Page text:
What to Expect in the initial FedRAMP briefing with your Agency Sponsor and the PMO

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Nick Peters

Senior Manager, FedRAMP Assurance Services, Coalfire

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Most people who have spent any time researching the FedRAMP authorization process know there are two routes for a Cloud Service Provider (CSP) to become FedRAMP authorized: Agency and Joint Authorization Board (JAB). Because of the limited number of CSPs selected each quarter for the JAB authorization process (FedRAMP Connect), many CSPs follow the agency authorization path. In fact, 77% of authorized CSPs have an Agency Authorization to Operate (ATO).

The first step in achieving FedRAMP Agency Authorization involves building a relationship with an agency that is a current or potential consumer of a CSP’s Cloud Service Offering (CSO). A CSP’s internal sales team can usually identify potential agency sponsorship opportunities. Once an agency agrees to sponsor the CSP’s CSO, the Agency Authorizing Official (AO) must send or be included on an email to (FedRAMP Program Management Office [PMO]). This email should list the CSP and CSO name, designate points of contact for both the agency and CSP, and attest that the agency is working with the CSP to grant an ATO within 12 months for Low, Moderate, or High authorization or within 3 months for FedRAMP Tailored, Those descriptors indicate the impact level at which the agency will authorize the service offering. It is important to note that the full 3PAO assessment must be planned for no more than 6 months from the date of the email. Upon receipt, the FedRAMP PMO will schedule a formal kickoff meeting with the CSP, sponsoring Agency, and FedRAMP PMO representatives.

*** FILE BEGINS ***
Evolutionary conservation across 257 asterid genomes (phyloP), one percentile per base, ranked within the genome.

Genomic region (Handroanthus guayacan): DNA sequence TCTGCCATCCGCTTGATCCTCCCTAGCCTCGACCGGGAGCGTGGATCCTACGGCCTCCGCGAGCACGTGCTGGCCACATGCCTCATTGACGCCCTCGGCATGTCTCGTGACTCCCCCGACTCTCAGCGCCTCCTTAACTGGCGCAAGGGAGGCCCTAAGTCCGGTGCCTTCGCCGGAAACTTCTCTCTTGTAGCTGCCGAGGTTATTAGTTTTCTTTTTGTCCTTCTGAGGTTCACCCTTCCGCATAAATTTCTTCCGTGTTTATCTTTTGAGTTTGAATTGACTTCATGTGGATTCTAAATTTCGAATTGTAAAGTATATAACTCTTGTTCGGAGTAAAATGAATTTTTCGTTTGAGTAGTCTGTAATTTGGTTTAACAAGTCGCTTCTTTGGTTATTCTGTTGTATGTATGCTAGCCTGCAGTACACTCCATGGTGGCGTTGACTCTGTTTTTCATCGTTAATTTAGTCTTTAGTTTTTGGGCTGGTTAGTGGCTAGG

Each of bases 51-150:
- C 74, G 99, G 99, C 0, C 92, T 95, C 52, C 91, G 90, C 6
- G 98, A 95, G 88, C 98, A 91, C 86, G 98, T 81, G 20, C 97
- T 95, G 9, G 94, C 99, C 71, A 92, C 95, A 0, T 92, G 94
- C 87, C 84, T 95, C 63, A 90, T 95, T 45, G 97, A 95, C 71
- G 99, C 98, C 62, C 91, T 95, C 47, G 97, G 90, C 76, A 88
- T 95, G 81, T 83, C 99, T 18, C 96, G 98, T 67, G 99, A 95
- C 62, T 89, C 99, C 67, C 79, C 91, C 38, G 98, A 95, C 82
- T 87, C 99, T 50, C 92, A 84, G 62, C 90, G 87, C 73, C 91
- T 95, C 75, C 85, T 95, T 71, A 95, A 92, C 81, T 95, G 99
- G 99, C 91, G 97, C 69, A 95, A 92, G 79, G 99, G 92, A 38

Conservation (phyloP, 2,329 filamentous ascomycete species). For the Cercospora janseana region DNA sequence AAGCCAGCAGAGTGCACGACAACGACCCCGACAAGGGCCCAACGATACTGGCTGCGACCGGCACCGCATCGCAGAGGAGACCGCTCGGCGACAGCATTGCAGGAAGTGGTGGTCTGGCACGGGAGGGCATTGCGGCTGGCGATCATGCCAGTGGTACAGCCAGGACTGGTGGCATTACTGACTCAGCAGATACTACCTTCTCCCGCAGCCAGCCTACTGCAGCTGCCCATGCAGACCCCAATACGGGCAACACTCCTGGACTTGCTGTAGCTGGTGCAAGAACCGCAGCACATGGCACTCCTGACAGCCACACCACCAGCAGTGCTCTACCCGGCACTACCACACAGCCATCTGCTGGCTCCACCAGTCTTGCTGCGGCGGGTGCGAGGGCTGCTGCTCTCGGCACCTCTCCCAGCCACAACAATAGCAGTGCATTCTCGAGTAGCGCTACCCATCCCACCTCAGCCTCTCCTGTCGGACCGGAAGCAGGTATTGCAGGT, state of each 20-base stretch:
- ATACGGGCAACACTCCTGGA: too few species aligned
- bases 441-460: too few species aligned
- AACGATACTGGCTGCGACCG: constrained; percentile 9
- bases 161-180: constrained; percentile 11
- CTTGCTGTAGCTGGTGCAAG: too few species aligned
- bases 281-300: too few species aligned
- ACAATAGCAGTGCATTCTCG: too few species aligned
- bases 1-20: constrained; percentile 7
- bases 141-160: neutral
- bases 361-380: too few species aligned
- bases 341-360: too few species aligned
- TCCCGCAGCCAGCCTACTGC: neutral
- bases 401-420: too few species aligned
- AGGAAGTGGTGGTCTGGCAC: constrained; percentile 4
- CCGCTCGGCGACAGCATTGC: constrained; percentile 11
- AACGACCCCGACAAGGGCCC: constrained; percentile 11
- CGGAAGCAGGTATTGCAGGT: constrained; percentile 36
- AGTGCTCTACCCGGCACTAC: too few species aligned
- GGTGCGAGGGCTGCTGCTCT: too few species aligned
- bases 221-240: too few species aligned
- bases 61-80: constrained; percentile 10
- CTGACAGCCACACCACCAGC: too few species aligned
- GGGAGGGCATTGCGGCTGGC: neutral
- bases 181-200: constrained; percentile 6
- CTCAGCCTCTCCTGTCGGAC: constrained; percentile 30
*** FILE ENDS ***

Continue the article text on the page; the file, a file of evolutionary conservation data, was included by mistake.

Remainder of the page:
The kickoff meeting is an opportunity for the CSP to detail their services, authorization boundary, security control gaps and associated remediations, and the Work Breakdown Structure (WBS) with associated milestones. The FedRAMP PMO provides the CSP with a template for the presentation and the Agency Authorization Kickoff Briefing Guidance document and requires the CSP to submit the presentation at least one week prior to the meeting. It is highly recommended that the CSP review the guidance document in preparation for this meeting. While it can seem intimidating, knowing the main points to prepare and what to expect from the meeting should leave CSPs at ease and well prepared for the meeting.

Background and Function of Cloud Service

First, CSPs will provide the background information about the service. These are the simple details of the offering that will provide a foundation and high-level understanding prior to moving into the deeper technical details later in the briefing. Those items include:

  • Cloud Service Offering (CSO) Name (what are you calling your product offering?)
  • Service Offering Description (what is the platform and what does it do?)
  • FIPS 199 Categorization (Low, Moderate, or High Impact)